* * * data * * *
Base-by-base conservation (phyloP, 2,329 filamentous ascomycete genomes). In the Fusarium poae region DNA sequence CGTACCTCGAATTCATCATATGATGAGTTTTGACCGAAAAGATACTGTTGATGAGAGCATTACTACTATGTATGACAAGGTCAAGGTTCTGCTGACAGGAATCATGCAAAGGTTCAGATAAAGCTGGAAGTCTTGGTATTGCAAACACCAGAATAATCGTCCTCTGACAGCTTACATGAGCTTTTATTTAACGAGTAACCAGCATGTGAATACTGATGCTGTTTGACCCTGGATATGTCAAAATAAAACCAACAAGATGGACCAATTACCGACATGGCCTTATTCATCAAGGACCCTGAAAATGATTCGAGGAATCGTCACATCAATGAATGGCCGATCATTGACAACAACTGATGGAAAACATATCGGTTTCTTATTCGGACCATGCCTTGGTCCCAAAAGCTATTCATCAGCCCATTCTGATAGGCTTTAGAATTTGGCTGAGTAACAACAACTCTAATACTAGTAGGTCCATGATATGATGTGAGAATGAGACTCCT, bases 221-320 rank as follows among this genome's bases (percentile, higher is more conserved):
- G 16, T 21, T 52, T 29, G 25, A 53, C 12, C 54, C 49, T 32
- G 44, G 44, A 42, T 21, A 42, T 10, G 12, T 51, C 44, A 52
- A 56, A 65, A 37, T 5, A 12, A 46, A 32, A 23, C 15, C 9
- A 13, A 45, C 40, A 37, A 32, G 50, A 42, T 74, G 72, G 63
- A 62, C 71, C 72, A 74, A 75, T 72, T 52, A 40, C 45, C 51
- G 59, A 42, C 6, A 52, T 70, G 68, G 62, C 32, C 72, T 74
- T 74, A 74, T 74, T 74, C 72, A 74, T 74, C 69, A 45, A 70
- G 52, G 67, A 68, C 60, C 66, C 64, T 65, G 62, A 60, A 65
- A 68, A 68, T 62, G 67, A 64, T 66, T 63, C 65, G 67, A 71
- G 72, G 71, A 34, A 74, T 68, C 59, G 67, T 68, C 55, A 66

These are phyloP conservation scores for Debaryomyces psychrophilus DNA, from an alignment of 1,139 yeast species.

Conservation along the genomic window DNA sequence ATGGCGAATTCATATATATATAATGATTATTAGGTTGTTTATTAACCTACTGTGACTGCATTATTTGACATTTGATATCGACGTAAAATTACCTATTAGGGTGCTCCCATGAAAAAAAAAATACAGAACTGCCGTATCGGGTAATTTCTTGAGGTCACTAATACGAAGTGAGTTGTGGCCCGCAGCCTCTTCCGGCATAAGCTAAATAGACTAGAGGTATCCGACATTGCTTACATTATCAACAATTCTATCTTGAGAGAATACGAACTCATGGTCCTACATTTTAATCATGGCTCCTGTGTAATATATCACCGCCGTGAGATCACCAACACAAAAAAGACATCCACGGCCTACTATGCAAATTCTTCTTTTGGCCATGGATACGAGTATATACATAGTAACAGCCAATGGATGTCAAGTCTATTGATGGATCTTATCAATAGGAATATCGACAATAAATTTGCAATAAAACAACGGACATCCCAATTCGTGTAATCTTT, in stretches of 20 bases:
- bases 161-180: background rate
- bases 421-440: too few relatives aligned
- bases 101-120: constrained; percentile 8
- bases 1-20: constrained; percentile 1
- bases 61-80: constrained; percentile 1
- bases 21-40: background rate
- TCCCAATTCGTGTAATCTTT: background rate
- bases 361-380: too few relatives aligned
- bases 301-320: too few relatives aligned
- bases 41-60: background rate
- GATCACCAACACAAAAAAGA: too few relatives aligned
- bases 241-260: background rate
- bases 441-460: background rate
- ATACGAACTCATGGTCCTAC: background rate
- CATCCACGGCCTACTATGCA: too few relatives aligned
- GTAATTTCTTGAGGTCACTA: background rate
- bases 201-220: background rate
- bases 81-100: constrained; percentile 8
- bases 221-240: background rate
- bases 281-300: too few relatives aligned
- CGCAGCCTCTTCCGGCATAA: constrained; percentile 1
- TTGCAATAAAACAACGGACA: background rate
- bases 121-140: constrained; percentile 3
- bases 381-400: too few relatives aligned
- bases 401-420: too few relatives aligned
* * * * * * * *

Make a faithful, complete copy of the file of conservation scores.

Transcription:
Base-by-base conservation (phyloP, 2,329 filamentous ascomycete genomes). In the Fusarium poae region DNA sequence CGTACCTCGAATTCATCATATGATGAGTTTTGACCGAAAAGATACTGTTGATGAGAGCATTACTACTATGTATGACAAGGTCAAGGTTCTGCTGACAGGAATCATGCAAAGGTTCAGATAAAGCTGGAAGTCTTGGTATTGCAAACACCAGAATAATCGTCCTCTGACAGCTTACATGAGCTTTTATTTAACGAGTAACCAGCATGTGAATACTGATGCTGTTTGACCCTGGATATGTCAAAATAAAACCAACAAGATGGACCAATTACCGACATGGCCTTATTCATCAAGGACCCTGAAAATGATTCGAGGAATCGTCACATCAATGAATGGCCGATCATTGACAACAACTGATGGAAAACATATCGGTTTCTTATTCGGACCATGCCTTGGTCCCAAAAGCTATTCATCAGCCCATTCTGATAGGCTTTAGAATTTGGCTGAGTAACAACAACTCTAATACTAGTAGGTCCATGATATGATGTGAGAATGAGACTCCT, bases 221-320 rank as follows among this genome's bases (percentile, higher is more conserved):
- G 16, T 21, T 52, T 29, G 25, A 53, C 12, C 54, C 49, T 32
- G 44, G 44, A 42, T 21, A 42, T 10, G 12, T 51, C 44, A 52
- A 56, A 65, A 37, T 5, A 12, A 46, A 32, A 23, C 15, C 9
- A 13, A 45, C 40, A 37, A 32, G 50, A 42, T 74, G 72, G 63
- A 62, C 71, C 72, A 74, A 75, T 72, T 52, A 40, C 45, C 51
- G 59, A 42, C 6, A 52, T 70, G 68, G 62, C 32, C 72, T 74
- T 74, A 74, T 74, T 74, C 72, A 74, T 74, C 69, A 45, A 70
- G 52, G 67, A 68, C 60, C 66, C 64, T 65, G 62, A 60, A 65
- A 68, A 68, T 62, G 67, A 64, T 66, T 63, C 65, G 67, A 71
- G 72, G 71, A 34, A 74, T 68, C 59, G 67, T 68, C 55, A 66

These are phyloP conservation scores for Debaryomyces psychrophilus DNA, from an alignment of 1,139 yeast species.

Conservation along the genomic window DNA sequence ATGGCGAATTCATATATATATAATGATTATTAGGTTGTTTATTAACCTACTGTGACTGCATTATTTGACATTTGATATCGACGTAAAATTACCTATTAGGGTGCTCCCATGAAAAAAAAAATACAGAACTGCCGTATCGGGTAATTTCTTGAGGTCACTAATACGAAGTGAGTTGTGGCCCGCAGCCTCTTCCGGCATAAGCTAAATAGACTAGAGGTATCCGACATTGCTTACATTATCAACAATTCTATCTTGAGAGAATACGAACTCATGGTCCTACATTTTAATCATGGCTCCTGTGTAATATATCACCGCCGTGAGATCACCAACACAAAAAAGACATCCACGGCCTACTATGCAAATTCTTCTTTTGGCCATGGATACGAGTATATACATAGTAACAGCCAATGGATGTCAAGTCTATTGATGGATCTTATCAATAGGAATATCGACAATAAATTTGCAATAAAACAACGGACATCCCAATTCGTGTAATCTTT, in stretches of 20 bases:
- bases 161-180: background rate
- bases 421-440: too few relatives aligned
- bases 101-120: constrained; percentile 8
- bases 1-20: constrained; percentile 1
- bases 61-80: constrained; percentile 1
- bases 21-40: background rate
- TCCCAATTCGTGTAATCTTT: background rate
- bases 361-380: too few relatives aligned
- bases 301-320: too few relatives aligned
- bases 41-60: background rate
- GATCACCAACACAAAAAAGA: too few relatives aligned
- bases 241-260: background rate
- bases 441-460: background rate
- ATACGAACTCATGGTCCTAC: background rate
- CATCCACGGCCTACTATGCA: too few relatives aligned
- GTAATTTCTTGAGGTCACTA: background rate
- bases 201-220: background rate
- bases 81-100: constrained; percentile 8
- bases 221-240: background rate
- bases 281-300: too few relatives aligned
- CGCAGCCTCTTCCGGCATAA: constrained; percentile 1
- TTGCAATAAAACAACGGACA: background rate
- bases 121-140: constrained; percentile 3
- bases 381-400: too few relatives aligned
- bases 401-420: too few relatives aligned